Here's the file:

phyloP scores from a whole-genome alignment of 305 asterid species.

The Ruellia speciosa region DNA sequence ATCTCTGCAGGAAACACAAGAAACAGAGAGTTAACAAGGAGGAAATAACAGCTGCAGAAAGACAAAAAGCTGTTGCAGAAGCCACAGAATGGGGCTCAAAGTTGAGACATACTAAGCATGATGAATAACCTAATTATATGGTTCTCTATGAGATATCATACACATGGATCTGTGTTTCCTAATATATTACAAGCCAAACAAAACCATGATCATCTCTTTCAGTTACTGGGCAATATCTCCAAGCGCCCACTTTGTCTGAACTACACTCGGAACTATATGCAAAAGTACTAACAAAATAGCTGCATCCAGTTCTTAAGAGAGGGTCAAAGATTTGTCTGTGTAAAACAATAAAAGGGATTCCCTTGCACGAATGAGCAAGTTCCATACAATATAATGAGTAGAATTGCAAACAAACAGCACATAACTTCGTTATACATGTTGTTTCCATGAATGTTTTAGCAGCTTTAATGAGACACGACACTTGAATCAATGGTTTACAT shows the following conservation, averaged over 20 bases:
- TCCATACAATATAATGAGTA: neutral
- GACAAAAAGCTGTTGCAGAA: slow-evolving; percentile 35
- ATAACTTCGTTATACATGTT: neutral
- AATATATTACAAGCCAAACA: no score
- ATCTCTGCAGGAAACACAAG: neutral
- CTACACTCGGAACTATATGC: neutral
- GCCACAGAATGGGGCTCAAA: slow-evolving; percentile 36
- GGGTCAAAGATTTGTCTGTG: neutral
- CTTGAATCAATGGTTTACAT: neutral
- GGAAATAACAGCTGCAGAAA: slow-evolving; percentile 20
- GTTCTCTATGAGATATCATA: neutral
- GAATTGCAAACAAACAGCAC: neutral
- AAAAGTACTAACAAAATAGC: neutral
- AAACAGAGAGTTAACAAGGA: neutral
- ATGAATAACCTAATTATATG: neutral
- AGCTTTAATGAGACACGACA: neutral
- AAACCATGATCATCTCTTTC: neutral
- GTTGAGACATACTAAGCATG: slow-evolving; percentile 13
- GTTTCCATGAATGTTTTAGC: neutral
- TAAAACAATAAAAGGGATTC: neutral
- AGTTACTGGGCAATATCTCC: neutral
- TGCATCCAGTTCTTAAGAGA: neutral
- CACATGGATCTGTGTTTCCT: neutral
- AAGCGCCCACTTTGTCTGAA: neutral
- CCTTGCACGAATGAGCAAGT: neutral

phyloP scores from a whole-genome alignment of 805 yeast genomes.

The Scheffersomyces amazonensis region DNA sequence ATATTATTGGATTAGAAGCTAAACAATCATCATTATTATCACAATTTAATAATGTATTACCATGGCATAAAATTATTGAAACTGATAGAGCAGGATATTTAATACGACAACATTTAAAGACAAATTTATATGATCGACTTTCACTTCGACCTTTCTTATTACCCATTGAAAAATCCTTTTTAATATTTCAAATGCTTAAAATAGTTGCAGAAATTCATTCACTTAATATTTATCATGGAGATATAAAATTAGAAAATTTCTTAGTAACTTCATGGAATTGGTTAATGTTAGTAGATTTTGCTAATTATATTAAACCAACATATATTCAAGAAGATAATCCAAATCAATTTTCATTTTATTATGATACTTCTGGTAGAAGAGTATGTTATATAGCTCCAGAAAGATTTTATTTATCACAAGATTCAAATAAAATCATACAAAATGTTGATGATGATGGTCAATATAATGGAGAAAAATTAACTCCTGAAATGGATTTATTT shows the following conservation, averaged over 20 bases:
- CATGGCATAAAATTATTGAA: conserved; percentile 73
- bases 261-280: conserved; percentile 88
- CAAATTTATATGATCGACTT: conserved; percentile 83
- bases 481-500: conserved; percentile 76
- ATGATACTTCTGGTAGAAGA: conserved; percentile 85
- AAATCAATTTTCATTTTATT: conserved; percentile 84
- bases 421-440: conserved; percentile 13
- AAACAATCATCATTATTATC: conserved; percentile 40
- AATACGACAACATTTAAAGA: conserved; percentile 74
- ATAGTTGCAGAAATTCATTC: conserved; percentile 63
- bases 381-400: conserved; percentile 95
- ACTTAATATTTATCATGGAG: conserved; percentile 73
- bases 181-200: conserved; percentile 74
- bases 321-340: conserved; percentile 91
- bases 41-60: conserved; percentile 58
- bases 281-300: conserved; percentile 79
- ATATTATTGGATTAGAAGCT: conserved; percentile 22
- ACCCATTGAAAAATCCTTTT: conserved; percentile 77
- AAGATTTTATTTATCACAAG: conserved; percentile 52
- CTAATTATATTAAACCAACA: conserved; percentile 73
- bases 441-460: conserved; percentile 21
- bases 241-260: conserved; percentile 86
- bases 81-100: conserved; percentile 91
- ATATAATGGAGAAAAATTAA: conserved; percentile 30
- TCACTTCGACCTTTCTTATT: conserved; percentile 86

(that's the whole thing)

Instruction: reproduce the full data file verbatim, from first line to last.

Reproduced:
phyloP scores from a whole-genome alignment of 305 asterid species.

The Ruellia speciosa region DNA sequence ATCTCTGCAGGAAACACAAGAAACAGAGAGTTAACAAGGAGGAAATAACAGCTGCAGAAAGACAAAAAGCTGTTGCAGAAGCCACAGAATGGGGCTCAAAGTTGAGACATACTAAGCATGATGAATAACCTAATTATATGGTTCTCTATGAGATATCATACACATGGATCTGTGTTTCCTAATATATTACAAGCCAAACAAAACCATGATCATCTCTTTCAGTTACTGGGCAATATCTCCAAGCGCCCACTTTGTCTGAACTACACTCGGAACTATATGCAAAAGTACTAACAAAATAGCTGCATCCAGTTCTTAAGAGAGGGTCAAAGATTTGTCTGTGTAAAACAATAAAAGGGATTCCCTTGCACGAATGAGCAAGTTCCATACAATATAATGAGTAGAATTGCAAACAAACAGCACATAACTTCGTTATACATGTTGTTTCCATGAATGTTTTAGCAGCTTTAATGAGACACGACACTTGAATCAATGGTTTACAT shows the following conservation, averaged over 20 bases:
- TCCATACAATATAATGAGTA: neutral
- GACAAAAAGCTGTTGCAGAA: slow-evolving; percentile 35
- ATAACTTCGTTATACATGTT: neutral
- AATATATTACAAGCCAAACA: no score
- ATCTCTGCAGGAAACACAAG: neutral
- CTACACTCGGAACTATATGC: neutral
- GCCACAGAATGGGGCTCAAA: slow-evolving; percentile 36
- GGGTCAAAGATTTGTCTGTG: neutral
- CTTGAATCAATGGTTTACAT: neutral
- GGAAATAACAGCTGCAGAAA: slow-evolving; percentile 20
- GTTCTCTATGAGATATCATA: neutral
- GAATTGCAAACAAACAGCAC: neutral
- AAAAGTACTAACAAAATAGC: neutral
- AAACAGAGAGTTAACAAGGA: neutral
- ATGAATAACCTAATTATATG: neutral
- AGCTTTAATGAGACACGACA: neutral
- AAACCATGATCATCTCTTTC: neutral
- GTTGAGACATACTAAGCATG: slow-evolving; percentile 13
- GTTTCCATGAATGTTTTAGC: neutral
- TAAAACAATAAAAGGGATTC: neutral
- AGTTACTGGGCAATATCTCC: neutral
- TGCATCCAGTTCTTAAGAGA: neutral
- CACATGGATCTGTGTTTCCT: neutral
- AAGCGCCCACTTTGTCTGAA: neutral
- CCTTGCACGAATGAGCAAGT: neutral

phyloP scores from a whole-genome alignment of 805 yeast genomes.

The Scheffersomyces amazonensis region DNA sequence ATATTATTGGATTAGAAGCTAAACAATCATCATTATTATCACAATTTAATAATGTATTACCATGGCATAAAATTATTGAAACTGATAGAGCAGGATATTTAATACGACAACATTTAAAGACAAATTTATATGATCGACTTTCACTTCGACCTTTCTTATTACCCATTGAAAAATCCTTTTTAATATTTCAAATGCTTAAAATAGTTGCAGAAATTCATTCACTTAATATTTATCATGGAGATATAAAATTAGAAAATTTCTTAGTAACTTCATGGAATTGGTTAATGTTAGTAGATTTTGCTAATTATATTAAACCAACATATATTCAAGAAGATAATCCAAATCAATTTTCATTTTATTATGATACTTCTGGTAGAAGAGTATGTTATATAGCTCCAGAAAGATTTTATTTATCACAAGATTCAAATAAAATCATACAAAATGTTGATGATGATGGTCAATATAATGGAGAAAAATTAACTCCTGAAATGGATTTATTT shows the following conservation, averaged over 20 bases:
- CATGGCATAAAATTATTGAA: conserved; percentile 73
- bases 261-280: conserved; percentile 88
- CAAATTTATATGATCGACTT: conserved; percentile 83
- bases 481-500: conserved; percentile 76
- ATGATACTTCTGGTAGAAGA: conserved; percentile 85
- AAATCAATTTTCATTTTATT: conserved; percentile 84
- bases 421-440: conserved; percentile 13
- AAACAATCATCATTATTATC: conserved; percentile 40
- AATACGACAACATTTAAAGA: conserved; percentile 74
- ATAGTTGCAGAAATTCATTC: conserved; percentile 63
- bases 381-400: conserved; percentile 95
- ACTTAATATTTATCATGGAG: conserved; percentile 73
- bases 181-200: conserved; percentile 74
- bases 321-340: conserved; percentile 91
- bases 41-60: conserved; percentile 58
- bases 281-300: conserved; percentile 79
- ATATTATTGGATTAGAAGCT: conserved; percentile 22
- ACCCATTGAAAAATCCTTTT: conserved; percentile 77
- AAGATTTTATTTATCACAAG: conserved; percentile 52
- CTAATTATATTAAACCAACA: conserved; percentile 73
- bases 441-460: conserved; percentile 21
- bases 241-260: conserved; percentile 86
- bases 81-100: conserved; percentile 91
- ATATAATGGAGAAAAATTAA: conserved; percentile 30
- TCACTTCGACCTTTCTTATT: conserved; percentile 86